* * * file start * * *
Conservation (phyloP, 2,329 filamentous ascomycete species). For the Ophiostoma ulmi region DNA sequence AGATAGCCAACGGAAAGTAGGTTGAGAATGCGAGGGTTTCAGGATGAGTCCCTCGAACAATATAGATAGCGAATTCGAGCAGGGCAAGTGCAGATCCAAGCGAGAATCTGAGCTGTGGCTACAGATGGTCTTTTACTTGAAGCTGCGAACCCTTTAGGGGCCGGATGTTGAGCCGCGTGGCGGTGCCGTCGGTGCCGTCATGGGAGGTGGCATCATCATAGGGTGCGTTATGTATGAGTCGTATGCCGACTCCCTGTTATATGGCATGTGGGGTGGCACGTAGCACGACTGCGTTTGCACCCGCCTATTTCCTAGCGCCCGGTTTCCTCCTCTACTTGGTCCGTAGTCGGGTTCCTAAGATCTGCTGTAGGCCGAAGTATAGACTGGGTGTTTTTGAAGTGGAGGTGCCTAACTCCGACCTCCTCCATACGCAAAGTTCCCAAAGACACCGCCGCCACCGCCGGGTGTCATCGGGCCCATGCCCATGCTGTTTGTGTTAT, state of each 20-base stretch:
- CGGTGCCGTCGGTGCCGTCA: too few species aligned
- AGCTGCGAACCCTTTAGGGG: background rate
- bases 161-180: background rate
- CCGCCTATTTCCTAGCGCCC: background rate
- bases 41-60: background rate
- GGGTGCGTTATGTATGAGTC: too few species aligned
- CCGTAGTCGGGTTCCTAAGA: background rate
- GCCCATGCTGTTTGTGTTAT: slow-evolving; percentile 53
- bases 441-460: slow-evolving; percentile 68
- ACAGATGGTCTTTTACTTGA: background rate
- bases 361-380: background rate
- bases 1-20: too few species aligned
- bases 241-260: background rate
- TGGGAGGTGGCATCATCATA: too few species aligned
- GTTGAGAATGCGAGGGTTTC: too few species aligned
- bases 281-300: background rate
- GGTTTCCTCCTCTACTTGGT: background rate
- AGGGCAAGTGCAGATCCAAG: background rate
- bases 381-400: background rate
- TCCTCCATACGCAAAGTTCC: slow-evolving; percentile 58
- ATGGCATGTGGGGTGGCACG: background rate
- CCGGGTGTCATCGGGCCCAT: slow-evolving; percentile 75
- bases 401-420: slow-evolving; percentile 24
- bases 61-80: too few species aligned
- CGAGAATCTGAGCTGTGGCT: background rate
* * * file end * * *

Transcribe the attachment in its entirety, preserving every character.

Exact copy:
Conservation (phyloP, 2,329 filamentous ascomycete species). For the Ophiostoma ulmi region DNA sequence AGATAGCCAACGGAAAGTAGGTTGAGAATGCGAGGGTTTCAGGATGAGTCCCTCGAACAATATAGATAGCGAATTCGAGCAGGGCAAGTGCAGATCCAAGCGAGAATCTGAGCTGTGGCTACAGATGGTCTTTTACTTGAAGCTGCGAACCCTTTAGGGGCCGGATGTTGAGCCGCGTGGCGGTGCCGTCGGTGCCGTCATGGGAGGTGGCATCATCATAGGGTGCGTTATGTATGAGTCGTATGCCGACTCCCTGTTATATGGCATGTGGGGTGGCACGTAGCACGACTGCGTTTGCACCCGCCTATTTCCTAGCGCCCGGTTTCCTCCTCTACTTGGTCCGTAGTCGGGTTCCTAAGATCTGCTGTAGGCCGAAGTATAGACTGGGTGTTTTTGAAGTGGAGGTGCCTAACTCCGACCTCCTCCATACGCAAAGTTCCCAAAGACACCGCCGCCACCGCCGGGTGTCATCGGGCCCATGCCCATGCTGTTTGTGTTAT, state of each 20-base stretch:
- CGGTGCCGTCGGTGCCGTCA: too few species aligned
- AGCTGCGAACCCTTTAGGGG: background rate
- bases 161-180: background rate
- CCGCCTATTTCCTAGCGCCC: background rate
- bases 41-60: background rate
- GGGTGCGTTATGTATGAGTC: too few species aligned
- CCGTAGTCGGGTTCCTAAGA: background rate
- GCCCATGCTGTTTGTGTTAT: slow-evolving; percentile 53
- bases 441-460: slow-evolving; percentile 68
- ACAGATGGTCTTTTACTTGA: background rate
- bases 361-380: background rate
- bases 1-20: too few species aligned
- bases 241-260: background rate
- TGGGAGGTGGCATCATCATA: too few species aligned
- GTTGAGAATGCGAGGGTTTC: too few species aligned
- bases 281-300: background rate
- GGTTTCCTCCTCTACTTGGT: background rate
- AGGGCAAGTGCAGATCCAAG: background rate
- bases 381-400: background rate
- TCCTCCATACGCAAAGTTCC: slow-evolving; percentile 58
- ATGGCATGTGGGGTGGCACG: background rate
- CCGGGTGTCATCGGGCCCAT: slow-evolving; percentile 75
- bases 401-420: slow-evolving; percentile 24
- bases 61-80: too few species aligned
- CGAGAATCTGAGCTGTGGCT: background rate